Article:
Might they have other senses that are also enhanced or deprecated. Such as a sense of direction, or maybe a magnetic sense that helps dwarves navigate underground?
 
Random notes as I'm reading:
What's the point of the greater frequency range for dwarves?

Elves seem to be good at everything. Is there no downside to their amazing senses?

How does it affect society? You mention a bit about grumpy old dwarves. But what about elves? Are cooks more highly regarded in elvish society?
 

skip.knox

toujours gai, archie
Moderator
>Might they have other senses that are also enhanced or deprecated. Such as a sense of direction, or maybe a magnetic sense that helps dwarves navigate underground?

Oh, thanks for that! I was being bound by the five senses or adding a sixth along magical lines. Isn't it curious that we call it a "sense" of direction, even though it's not attached to a sense organ? (now I'm picturing a very weird Hammond organ)

But you've freed me. A sense of this, that, and the other thing. Oh, especially the other things. I'll have to play around with this one.
 

skip.knox

toujours gai, archie
Moderator
>but nobody thinks of them as anything other than humans
Yeah, this is a tricky one. My approach has been to use the term "people" and occasionally "nations" (in the original Latin sense, which means I can't lean too heavily on that).

So, dwarves, elves, even orcs, are all people. The basic criterion is the sapiens part of homo sapiens. It's why goblins, for example, are not a people in Altearth, they are beasts. So far it's been serviceable as a distinction, though occasionally it makes me get a little inventive in phrasing.

But now I'm curious. If dwarves etc. are all called human, what do you call humans--that is, those people who are not dwarves or elves etc? What term do you use as a writer?
 

skip.knox

toujours gai, archie
Moderator
Random notes as I'm reading:
What's the point of the greater frequency range for dwarves?

Elves seem to be good at everything. Is there no downside to their amazing senses?

How does it affect society? You mention a bit about grumpy old dwarves. But what about elves? Are cooks more highly regarded in elvish society?
1. Not a point, really, but it establishes they can hear things others cannot. Think dog whistles, for example.
2. That's a good observation. To make the essay more complete, I should address that. I move tentatively through world building stuff because anything that gets into the books (or onto the website) becomes canon and then I have to live with it. Makes me itchy.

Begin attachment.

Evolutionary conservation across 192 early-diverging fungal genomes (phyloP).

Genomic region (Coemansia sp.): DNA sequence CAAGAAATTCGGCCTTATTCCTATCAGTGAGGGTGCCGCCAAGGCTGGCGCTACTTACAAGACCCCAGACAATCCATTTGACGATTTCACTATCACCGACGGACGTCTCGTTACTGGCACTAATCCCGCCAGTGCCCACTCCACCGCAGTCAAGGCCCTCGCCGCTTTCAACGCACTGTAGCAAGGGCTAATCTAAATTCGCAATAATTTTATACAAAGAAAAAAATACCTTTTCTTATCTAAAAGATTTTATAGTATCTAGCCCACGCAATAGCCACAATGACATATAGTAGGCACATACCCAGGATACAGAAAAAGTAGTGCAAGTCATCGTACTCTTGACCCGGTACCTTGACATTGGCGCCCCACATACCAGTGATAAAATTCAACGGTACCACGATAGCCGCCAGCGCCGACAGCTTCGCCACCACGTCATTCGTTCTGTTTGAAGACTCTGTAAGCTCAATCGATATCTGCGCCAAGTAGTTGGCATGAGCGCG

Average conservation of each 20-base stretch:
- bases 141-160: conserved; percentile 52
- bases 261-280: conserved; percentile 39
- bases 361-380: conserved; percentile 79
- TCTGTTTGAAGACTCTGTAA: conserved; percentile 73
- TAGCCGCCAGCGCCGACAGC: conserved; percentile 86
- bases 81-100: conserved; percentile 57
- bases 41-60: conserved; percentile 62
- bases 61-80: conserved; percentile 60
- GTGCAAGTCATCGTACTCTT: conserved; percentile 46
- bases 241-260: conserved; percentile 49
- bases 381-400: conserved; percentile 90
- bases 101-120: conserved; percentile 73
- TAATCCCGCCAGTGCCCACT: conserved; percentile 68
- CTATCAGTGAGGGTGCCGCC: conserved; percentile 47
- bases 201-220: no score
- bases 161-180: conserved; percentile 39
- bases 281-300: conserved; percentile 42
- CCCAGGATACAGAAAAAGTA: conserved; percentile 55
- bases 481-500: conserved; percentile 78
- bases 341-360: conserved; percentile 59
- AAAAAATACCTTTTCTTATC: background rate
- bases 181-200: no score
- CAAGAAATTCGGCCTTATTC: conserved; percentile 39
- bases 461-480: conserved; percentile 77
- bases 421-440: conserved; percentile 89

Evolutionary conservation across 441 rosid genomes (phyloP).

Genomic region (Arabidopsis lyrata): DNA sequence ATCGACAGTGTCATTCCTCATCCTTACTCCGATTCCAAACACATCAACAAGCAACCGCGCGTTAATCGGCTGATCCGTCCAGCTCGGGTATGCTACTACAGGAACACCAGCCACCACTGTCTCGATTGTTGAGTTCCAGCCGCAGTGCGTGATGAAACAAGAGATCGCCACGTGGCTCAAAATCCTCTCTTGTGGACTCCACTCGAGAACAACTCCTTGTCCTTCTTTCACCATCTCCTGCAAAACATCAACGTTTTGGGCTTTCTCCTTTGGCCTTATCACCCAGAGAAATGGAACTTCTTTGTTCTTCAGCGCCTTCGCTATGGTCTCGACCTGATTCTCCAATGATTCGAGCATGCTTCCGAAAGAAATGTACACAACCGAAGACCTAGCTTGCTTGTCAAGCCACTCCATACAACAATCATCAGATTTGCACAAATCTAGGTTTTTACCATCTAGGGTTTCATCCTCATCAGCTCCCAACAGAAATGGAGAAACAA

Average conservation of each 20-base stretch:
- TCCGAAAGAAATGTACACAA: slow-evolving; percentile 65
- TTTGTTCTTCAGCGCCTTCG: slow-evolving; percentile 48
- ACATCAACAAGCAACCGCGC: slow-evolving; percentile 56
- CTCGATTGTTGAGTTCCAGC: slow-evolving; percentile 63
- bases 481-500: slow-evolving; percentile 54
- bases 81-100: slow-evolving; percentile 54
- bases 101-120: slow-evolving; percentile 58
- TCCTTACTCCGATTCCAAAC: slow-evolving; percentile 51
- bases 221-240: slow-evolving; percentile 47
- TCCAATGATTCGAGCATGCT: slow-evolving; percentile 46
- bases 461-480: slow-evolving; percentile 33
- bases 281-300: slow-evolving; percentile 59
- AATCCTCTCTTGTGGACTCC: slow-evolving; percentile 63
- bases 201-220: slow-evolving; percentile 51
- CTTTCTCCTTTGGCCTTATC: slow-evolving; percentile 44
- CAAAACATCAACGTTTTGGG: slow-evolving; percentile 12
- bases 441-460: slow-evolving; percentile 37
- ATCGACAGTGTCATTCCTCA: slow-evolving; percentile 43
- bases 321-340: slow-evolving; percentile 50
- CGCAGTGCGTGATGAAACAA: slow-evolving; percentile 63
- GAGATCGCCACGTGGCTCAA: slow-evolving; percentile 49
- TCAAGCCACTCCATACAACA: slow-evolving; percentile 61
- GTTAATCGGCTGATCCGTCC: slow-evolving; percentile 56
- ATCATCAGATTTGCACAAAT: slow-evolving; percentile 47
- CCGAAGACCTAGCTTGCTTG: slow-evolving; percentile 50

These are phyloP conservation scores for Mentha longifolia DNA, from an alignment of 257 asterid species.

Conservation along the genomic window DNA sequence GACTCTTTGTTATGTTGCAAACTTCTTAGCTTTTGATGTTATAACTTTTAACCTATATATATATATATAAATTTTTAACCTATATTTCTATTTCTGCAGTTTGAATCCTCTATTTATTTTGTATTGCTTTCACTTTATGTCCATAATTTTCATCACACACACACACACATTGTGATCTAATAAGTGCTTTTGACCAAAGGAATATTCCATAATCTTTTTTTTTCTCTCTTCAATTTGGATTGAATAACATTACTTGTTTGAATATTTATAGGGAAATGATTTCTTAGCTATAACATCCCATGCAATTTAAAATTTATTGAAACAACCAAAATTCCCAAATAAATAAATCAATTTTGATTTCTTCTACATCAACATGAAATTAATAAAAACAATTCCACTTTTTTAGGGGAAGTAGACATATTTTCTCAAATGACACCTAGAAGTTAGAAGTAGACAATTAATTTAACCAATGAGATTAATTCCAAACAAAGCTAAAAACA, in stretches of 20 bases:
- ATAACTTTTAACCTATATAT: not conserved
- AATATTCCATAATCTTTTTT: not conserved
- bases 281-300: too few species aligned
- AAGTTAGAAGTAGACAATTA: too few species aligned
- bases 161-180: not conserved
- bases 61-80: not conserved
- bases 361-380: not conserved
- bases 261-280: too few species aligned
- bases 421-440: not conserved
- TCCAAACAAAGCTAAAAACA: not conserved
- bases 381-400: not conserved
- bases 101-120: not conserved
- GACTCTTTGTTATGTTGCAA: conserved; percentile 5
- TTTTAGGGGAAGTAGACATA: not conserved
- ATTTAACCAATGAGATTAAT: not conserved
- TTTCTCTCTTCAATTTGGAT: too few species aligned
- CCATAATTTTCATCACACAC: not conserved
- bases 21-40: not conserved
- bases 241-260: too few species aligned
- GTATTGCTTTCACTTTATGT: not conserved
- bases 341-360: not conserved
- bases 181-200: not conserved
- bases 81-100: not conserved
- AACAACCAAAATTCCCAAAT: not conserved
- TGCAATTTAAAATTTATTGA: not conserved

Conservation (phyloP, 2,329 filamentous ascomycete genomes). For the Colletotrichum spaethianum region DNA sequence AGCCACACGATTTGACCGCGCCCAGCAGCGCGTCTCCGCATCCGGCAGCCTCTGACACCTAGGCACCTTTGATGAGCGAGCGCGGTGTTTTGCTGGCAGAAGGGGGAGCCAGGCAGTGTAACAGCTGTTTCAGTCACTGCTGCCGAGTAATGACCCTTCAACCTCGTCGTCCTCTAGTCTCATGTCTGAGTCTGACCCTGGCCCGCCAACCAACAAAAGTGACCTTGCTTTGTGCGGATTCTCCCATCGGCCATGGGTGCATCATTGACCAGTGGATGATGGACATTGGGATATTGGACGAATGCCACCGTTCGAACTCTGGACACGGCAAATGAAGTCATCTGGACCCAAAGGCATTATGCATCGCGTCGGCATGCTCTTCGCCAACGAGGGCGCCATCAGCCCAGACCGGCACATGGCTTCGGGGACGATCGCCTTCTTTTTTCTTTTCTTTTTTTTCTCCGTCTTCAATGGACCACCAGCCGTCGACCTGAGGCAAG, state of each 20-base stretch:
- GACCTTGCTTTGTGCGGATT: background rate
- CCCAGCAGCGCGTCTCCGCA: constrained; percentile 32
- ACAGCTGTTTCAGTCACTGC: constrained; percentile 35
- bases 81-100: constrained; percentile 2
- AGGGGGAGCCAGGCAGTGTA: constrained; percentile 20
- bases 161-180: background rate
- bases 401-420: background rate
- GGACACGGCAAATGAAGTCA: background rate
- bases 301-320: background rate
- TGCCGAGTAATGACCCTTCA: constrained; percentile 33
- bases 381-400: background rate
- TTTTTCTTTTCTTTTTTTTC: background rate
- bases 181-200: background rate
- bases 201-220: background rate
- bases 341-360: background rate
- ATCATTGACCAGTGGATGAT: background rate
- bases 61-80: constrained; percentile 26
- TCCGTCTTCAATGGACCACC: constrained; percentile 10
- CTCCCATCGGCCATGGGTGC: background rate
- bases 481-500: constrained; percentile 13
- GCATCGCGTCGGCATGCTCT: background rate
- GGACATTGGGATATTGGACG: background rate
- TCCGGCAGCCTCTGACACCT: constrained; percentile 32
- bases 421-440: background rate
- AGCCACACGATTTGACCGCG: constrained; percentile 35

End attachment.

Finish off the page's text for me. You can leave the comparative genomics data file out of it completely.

3. And ditto. It's another area that should be filled out a bit.

Thanks, all, and here's hoping for more from those of you just lurking. You know who you are.
 
They just aren't dwarves in a classic sense, they're just a culture that spent time in isolation and they are shorter and stockier, but due to their extra senses, came to be known as great miners. In fact, during the Age of God Wars, they were coveted as slaves because of their abilities, and this drove them deeper into hiding, and the captured ones gods altered further. Thirty years ago when developing the world they were dwarves, but over time I moved away from that. Without an origin story for dwarves like Tolkien has, or the inability to breed with humans, the term dwarf for these people grew kind of silly in my mind. The word elf is also never used, they have cultural names under the umbrella of Woodkin.

Other races are distinctly not human.

>but nobody thinks of them as anything other than humans
Yeah, this is a tricky one. My approach has been to use the term "people" and occasionally "nations" (in the original Latin sense, which means I can't lean too heavily on that).

So, dwarves, elves, even orcs, are all people. The basic criterion is the sapiens part of homo sapiens. It's why goblins, for example, are not a people in Altearth, they are beasts. So far it's been serviceable as a distinction, though occasionally it makes me get a little inventive in phrasing.

But now I'm curious. If dwarves etc. are all called human, what do you call humans--that is, those people who are not dwarves or elves etc? What term do you use as a writer?
 

SinghSong

Minstrel
1. Not a point, really, but it establishes they can hear things others cannot. Think dog whistles, for example.